Go to main content

Ebola: To stop the virus, awareness messages on the risk of transmission need to get through to everyone.

Emergency
Sierra Leone

In Sierra Leone, Handicap International plays an active role in campaigns to inform people of the ways in which the virus is transmitted and what they can do to limit the risk of contamination. To ensure everyone is well informed, Handicap International has organised the translation of the campaign’s messages into Braille and sign language and has produced an information book for children.

A page from a children's book created by Handicap International to ensure children have the information they need to stay safe from the danger of ebola. Sierra Leone.

“If we want information to be understood by everyone, we have to adapt our messages to the people we’re targeting,” explains Bruno Leclerq, head of Handicap International’s programme in Sierra Leone.

“Each time, we need to think about the most effective ways of reaching out to them. If we display a message in a village square, for example, how are people who can’t travel, blind people, or children who don’t know how to read going to access the information? And it’s also important to think about the content of the messages we want to get across. They’ll be very different, of course, depending on who we’re targeting - children, town council employees or prostitutes, for example.”
 
Nearly 3,000 people (2,867) have already attended information sessions organised by Handicap International’s teams and its partners in the field. They include 1,659 adults (639 with disabilities) and 871 children (241 with disabilities). The organisation also trains volunteers - 238 to date (June 2015) - who pass on key messages to their communities in the country’s eight districts . Handicap International’s activities are designed to ensure no vulnerable group is forgotten (including people with disabilities or people living with prostitution). Representatives of these “target groups” are trained (32 to date) to pass on these messages and to reduce the risk of the virus being transmitted.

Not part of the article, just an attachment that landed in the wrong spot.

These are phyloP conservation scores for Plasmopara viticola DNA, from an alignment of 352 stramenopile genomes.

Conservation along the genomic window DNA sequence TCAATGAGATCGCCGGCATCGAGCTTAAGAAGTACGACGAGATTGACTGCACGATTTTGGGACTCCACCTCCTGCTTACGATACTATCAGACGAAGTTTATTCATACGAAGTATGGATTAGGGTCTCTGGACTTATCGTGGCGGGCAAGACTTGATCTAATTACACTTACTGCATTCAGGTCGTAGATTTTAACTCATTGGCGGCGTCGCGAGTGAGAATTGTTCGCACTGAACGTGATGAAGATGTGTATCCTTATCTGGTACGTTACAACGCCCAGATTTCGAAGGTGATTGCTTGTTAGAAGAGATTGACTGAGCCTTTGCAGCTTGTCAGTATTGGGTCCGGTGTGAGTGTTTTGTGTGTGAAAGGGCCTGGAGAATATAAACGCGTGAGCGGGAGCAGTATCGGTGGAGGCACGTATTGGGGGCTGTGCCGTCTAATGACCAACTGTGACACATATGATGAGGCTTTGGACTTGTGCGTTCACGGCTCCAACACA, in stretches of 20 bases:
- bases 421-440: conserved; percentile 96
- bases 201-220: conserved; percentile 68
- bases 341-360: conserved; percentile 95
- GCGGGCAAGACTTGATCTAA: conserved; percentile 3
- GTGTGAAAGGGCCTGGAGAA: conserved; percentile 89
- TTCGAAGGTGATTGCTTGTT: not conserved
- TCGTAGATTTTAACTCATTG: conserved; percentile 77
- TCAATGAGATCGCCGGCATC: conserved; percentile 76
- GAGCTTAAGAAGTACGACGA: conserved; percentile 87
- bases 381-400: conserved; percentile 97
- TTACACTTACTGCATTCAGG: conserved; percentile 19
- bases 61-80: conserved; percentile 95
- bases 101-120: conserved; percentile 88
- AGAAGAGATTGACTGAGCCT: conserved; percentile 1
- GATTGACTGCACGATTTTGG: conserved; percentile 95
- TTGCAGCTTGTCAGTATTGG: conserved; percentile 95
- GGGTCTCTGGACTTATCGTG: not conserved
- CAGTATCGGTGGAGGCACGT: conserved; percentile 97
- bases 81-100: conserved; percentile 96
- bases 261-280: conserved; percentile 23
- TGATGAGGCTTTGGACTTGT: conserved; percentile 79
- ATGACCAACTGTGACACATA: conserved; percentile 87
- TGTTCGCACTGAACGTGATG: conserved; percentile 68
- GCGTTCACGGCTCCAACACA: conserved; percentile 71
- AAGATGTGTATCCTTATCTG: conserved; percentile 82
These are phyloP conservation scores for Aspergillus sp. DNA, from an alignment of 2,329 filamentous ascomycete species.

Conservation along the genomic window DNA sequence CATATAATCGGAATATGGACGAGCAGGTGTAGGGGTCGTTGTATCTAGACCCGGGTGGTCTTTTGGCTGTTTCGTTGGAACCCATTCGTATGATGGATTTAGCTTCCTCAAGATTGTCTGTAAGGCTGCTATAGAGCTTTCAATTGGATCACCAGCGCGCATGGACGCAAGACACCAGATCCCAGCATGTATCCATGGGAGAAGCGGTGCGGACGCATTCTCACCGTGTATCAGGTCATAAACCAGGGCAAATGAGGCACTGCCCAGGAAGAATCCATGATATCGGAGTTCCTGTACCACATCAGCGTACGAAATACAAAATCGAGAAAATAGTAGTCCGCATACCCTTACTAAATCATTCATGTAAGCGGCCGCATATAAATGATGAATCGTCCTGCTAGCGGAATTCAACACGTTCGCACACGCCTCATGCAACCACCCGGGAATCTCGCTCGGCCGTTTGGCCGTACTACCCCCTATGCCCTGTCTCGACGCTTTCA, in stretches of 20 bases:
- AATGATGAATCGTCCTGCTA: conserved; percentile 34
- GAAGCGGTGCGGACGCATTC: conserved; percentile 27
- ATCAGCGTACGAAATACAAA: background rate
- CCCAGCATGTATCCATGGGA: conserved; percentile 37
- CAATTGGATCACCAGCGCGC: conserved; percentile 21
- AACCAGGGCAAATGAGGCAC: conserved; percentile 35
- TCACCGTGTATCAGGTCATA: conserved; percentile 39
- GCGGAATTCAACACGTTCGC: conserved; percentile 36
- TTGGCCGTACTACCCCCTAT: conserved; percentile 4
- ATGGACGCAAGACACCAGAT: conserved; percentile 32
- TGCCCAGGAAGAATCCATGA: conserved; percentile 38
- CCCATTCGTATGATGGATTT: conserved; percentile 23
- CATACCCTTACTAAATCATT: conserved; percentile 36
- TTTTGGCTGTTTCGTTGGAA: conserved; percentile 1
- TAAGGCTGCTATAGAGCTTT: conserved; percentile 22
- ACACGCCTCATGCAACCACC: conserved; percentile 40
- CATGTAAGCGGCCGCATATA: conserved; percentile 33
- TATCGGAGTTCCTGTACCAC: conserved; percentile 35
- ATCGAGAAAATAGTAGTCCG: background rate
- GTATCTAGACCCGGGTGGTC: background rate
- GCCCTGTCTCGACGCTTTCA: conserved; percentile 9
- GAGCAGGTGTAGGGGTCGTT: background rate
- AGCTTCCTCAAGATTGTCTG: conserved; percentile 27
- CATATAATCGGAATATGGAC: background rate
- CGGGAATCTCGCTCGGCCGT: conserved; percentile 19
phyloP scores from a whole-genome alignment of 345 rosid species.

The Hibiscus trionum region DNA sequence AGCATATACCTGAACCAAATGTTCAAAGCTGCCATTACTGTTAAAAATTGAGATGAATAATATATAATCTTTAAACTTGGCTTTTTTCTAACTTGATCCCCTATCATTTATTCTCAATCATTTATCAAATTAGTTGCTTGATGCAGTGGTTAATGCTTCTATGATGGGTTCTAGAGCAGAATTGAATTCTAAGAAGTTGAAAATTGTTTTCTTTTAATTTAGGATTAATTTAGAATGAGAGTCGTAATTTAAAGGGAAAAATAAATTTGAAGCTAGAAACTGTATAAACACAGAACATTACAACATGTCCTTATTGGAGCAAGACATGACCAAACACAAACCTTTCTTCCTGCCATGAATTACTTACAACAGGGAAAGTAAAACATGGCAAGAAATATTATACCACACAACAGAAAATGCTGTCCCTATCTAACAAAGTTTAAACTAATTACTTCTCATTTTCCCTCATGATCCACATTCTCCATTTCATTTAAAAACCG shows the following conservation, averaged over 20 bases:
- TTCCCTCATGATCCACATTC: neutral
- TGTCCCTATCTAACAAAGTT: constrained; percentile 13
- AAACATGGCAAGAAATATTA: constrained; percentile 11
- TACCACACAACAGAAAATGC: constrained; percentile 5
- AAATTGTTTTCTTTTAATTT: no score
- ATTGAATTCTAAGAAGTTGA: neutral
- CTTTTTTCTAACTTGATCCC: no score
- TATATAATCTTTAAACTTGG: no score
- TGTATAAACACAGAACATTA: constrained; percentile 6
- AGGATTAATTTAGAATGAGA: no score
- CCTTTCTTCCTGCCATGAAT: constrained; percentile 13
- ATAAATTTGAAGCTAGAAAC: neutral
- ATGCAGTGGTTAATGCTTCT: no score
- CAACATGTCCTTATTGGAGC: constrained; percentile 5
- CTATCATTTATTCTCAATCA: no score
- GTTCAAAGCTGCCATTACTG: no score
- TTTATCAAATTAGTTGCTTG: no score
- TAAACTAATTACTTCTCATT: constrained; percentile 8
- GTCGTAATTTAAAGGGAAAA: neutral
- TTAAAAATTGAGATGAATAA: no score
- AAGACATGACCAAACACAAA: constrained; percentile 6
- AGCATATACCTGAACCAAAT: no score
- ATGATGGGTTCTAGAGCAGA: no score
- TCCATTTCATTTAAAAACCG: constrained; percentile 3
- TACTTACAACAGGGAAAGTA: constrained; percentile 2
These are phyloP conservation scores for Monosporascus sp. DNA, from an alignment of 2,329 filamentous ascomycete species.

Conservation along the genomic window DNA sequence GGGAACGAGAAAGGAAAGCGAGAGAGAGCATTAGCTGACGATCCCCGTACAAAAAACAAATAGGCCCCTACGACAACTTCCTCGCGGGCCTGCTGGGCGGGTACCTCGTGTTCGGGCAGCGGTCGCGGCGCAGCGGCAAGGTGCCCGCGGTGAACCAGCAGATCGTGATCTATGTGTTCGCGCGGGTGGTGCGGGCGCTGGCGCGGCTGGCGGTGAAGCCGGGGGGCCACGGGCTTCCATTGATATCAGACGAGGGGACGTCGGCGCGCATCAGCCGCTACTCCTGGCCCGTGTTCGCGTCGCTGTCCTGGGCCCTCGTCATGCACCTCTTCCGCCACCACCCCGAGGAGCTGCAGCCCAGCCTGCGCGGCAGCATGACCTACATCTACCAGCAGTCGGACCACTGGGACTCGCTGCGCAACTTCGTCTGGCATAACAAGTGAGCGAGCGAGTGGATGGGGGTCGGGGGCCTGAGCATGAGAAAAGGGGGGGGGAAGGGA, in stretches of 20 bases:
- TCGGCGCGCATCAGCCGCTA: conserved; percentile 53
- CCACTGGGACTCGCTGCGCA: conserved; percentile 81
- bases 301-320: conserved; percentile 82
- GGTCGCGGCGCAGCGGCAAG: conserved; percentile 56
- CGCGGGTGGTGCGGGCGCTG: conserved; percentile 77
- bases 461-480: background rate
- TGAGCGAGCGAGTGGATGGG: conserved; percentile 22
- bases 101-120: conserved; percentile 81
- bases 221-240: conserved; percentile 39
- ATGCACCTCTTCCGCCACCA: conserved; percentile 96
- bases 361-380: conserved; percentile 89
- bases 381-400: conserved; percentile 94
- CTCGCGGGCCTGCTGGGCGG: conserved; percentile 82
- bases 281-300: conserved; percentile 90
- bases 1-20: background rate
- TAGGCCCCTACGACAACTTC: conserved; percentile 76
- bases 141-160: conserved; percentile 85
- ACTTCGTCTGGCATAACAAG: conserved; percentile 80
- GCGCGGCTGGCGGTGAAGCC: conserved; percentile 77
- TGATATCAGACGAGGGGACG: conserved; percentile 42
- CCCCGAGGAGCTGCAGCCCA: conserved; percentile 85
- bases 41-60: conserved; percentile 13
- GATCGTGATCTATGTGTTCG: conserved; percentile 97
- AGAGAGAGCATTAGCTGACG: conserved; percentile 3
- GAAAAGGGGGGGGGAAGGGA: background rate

COUNTRIES

Where we work

Read more

Haitian earthquake victim Moïse is back on the football pitch
© Davide Preti/HI
Emergency Rehabilitation

Haitian earthquake victim Moïse is back on the football pitch

Moïse, who is 14 years old, lost his leg in 2010 when Haiti was struck by a powerful earthquake. With support from Humanity & Inclusion (HI), he has now been fitted with a prosthesis. He meets the HI team regularly to ensure regular adjustments can be made as he grows.

Haiti: 11 years on, HI continues to ensure access to rehabilitation services for people with disabilities
© Nadia Todres/HI
Emergency Rehabilitation

Haiti: 11 years on, HI continues to ensure access to rehabilitation services for people with disabilities

After Haiti was hit by an earthquake on January 12th 2010, Humanity & Inclusion (HI) launched one the biggest emergency responses in its history. The organisation continues to provide support to people with disabilities today.

Smiles behind the masks: The impact of your support in 2020
© Quinn Neely/HI
Emergency Explosive weapons Health Inclusion Prevention Rehabilitation Rights

Smiles behind the masks: The impact of your support in 2020

2020 has been more challenging than anyone could have predicted. But as the year draws to a close, let's take a moment to appreciate the incredible, life-changing work that our dedicated supporters have helped us to deliver.

FOLLOW US